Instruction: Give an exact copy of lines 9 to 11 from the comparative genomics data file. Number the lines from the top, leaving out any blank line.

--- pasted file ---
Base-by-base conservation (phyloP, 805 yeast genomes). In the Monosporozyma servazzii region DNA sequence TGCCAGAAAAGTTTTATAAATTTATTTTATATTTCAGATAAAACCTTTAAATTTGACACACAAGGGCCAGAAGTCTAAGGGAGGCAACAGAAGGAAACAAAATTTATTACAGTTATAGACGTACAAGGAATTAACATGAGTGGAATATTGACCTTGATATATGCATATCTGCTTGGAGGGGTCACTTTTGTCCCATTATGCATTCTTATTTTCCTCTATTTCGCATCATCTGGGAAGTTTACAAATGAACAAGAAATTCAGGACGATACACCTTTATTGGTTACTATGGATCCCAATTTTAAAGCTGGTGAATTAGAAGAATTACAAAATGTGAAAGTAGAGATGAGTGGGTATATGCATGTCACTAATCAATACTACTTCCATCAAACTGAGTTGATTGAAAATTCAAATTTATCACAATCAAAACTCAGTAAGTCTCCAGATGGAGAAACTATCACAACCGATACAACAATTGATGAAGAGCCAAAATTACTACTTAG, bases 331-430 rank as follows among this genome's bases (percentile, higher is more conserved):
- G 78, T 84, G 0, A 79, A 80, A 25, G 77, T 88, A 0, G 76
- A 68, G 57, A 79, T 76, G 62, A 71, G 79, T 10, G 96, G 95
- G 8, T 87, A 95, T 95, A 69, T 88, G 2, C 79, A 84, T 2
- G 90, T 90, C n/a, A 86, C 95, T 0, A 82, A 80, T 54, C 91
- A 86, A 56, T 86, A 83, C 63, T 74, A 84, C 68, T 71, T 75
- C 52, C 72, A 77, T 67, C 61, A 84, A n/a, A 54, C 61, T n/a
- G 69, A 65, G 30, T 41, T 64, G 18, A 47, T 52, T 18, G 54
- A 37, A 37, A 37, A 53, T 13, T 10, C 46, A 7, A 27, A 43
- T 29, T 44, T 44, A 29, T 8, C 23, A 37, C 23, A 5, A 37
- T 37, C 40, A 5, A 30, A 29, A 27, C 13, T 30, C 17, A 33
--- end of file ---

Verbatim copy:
- A 37, A 37, A 37, A 53, T 13, T 10, C 46, A 7, A 27, A 43
- T 29, T 44, T 44, A 29, T 8, C 23, A 37, C 23, A 5, A 37
- T 37, C 40, A 5, A 30, A 29, A 27, C 13, T 30, C 17, A 33